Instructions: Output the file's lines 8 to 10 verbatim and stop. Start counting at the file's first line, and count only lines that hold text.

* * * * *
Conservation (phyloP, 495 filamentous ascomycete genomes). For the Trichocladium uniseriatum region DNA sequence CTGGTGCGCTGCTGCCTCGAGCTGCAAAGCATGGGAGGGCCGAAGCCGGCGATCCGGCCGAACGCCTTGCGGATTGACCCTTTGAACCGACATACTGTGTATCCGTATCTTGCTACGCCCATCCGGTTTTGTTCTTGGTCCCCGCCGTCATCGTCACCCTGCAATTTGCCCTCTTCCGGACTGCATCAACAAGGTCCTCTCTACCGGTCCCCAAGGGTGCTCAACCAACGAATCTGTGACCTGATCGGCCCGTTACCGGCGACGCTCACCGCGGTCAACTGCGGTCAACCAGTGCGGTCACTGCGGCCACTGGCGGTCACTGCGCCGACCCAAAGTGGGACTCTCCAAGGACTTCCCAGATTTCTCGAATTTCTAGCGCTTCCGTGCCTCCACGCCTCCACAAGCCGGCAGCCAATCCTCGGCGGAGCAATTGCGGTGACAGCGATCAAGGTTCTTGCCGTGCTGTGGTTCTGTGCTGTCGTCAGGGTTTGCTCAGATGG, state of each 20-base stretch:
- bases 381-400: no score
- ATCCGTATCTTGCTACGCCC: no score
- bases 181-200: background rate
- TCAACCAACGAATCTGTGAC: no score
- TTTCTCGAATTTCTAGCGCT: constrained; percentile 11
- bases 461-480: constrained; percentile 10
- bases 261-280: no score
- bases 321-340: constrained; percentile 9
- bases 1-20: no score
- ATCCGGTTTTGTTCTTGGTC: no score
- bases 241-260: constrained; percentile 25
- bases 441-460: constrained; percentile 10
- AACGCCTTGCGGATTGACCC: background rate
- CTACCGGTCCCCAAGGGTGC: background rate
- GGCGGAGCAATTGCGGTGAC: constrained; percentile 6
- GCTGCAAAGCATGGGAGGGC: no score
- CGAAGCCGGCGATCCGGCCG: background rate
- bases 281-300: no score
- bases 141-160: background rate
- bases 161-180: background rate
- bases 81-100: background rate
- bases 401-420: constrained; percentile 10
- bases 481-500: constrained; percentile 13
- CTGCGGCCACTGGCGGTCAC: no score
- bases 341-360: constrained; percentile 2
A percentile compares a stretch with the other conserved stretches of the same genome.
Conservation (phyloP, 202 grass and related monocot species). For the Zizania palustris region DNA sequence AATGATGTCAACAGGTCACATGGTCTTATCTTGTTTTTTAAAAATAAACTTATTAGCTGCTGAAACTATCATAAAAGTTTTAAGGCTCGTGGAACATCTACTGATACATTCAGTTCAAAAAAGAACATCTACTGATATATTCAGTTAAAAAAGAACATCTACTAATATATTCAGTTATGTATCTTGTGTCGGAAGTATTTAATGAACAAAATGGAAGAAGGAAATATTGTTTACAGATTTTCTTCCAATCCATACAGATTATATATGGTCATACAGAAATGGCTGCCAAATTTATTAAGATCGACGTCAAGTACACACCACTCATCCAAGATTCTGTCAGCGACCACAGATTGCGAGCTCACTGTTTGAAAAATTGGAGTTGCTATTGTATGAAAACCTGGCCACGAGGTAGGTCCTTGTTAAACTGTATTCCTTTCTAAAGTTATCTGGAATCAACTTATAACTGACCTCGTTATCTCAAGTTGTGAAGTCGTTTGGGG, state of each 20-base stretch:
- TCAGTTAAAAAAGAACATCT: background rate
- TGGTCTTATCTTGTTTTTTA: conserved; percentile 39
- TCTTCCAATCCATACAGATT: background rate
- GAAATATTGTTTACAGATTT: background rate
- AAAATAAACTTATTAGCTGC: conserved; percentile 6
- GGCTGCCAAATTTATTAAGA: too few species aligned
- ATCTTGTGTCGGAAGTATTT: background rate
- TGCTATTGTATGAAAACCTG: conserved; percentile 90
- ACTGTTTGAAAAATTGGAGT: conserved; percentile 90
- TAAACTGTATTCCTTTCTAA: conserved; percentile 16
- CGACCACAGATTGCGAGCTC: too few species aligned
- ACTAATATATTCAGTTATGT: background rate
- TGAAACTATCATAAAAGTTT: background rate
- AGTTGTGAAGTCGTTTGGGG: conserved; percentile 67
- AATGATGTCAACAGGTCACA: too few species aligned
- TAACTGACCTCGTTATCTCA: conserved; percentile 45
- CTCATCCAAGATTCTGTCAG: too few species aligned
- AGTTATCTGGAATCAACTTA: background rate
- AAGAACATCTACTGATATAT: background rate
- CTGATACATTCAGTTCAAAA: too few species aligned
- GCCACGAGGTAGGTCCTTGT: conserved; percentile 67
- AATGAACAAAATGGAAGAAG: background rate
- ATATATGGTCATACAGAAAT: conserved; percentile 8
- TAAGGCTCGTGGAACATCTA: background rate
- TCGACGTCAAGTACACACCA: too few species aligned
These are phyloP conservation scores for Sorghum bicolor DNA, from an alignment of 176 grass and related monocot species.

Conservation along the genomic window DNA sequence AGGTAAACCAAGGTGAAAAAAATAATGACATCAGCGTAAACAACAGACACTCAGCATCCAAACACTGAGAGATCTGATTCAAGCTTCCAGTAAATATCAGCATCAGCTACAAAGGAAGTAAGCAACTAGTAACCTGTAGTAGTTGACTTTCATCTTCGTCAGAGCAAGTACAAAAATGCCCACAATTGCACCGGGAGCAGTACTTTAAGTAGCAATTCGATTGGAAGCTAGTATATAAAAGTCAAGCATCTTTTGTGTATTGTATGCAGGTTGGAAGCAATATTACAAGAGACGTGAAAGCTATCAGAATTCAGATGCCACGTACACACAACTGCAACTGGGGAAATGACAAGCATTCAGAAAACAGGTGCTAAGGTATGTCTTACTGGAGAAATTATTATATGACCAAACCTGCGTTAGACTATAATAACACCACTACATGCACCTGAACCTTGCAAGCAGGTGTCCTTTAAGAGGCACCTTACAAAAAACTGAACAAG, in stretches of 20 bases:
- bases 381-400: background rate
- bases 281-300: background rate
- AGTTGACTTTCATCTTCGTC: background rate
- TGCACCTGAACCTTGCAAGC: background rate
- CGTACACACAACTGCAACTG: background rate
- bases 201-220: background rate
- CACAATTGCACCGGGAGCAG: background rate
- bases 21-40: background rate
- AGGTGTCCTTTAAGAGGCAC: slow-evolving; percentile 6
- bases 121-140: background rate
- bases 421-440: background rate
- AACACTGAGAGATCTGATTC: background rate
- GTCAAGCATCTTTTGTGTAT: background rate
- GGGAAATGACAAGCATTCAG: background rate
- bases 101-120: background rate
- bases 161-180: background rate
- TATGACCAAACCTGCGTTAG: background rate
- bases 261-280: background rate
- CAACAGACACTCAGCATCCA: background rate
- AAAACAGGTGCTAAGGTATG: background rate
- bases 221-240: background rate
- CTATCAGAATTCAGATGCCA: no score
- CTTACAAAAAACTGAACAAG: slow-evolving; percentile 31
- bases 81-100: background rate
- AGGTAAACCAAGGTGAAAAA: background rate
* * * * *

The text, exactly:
- bases 261-280: no score
- bases 321-340: constrained; percentile 9
- bases 1-20: no score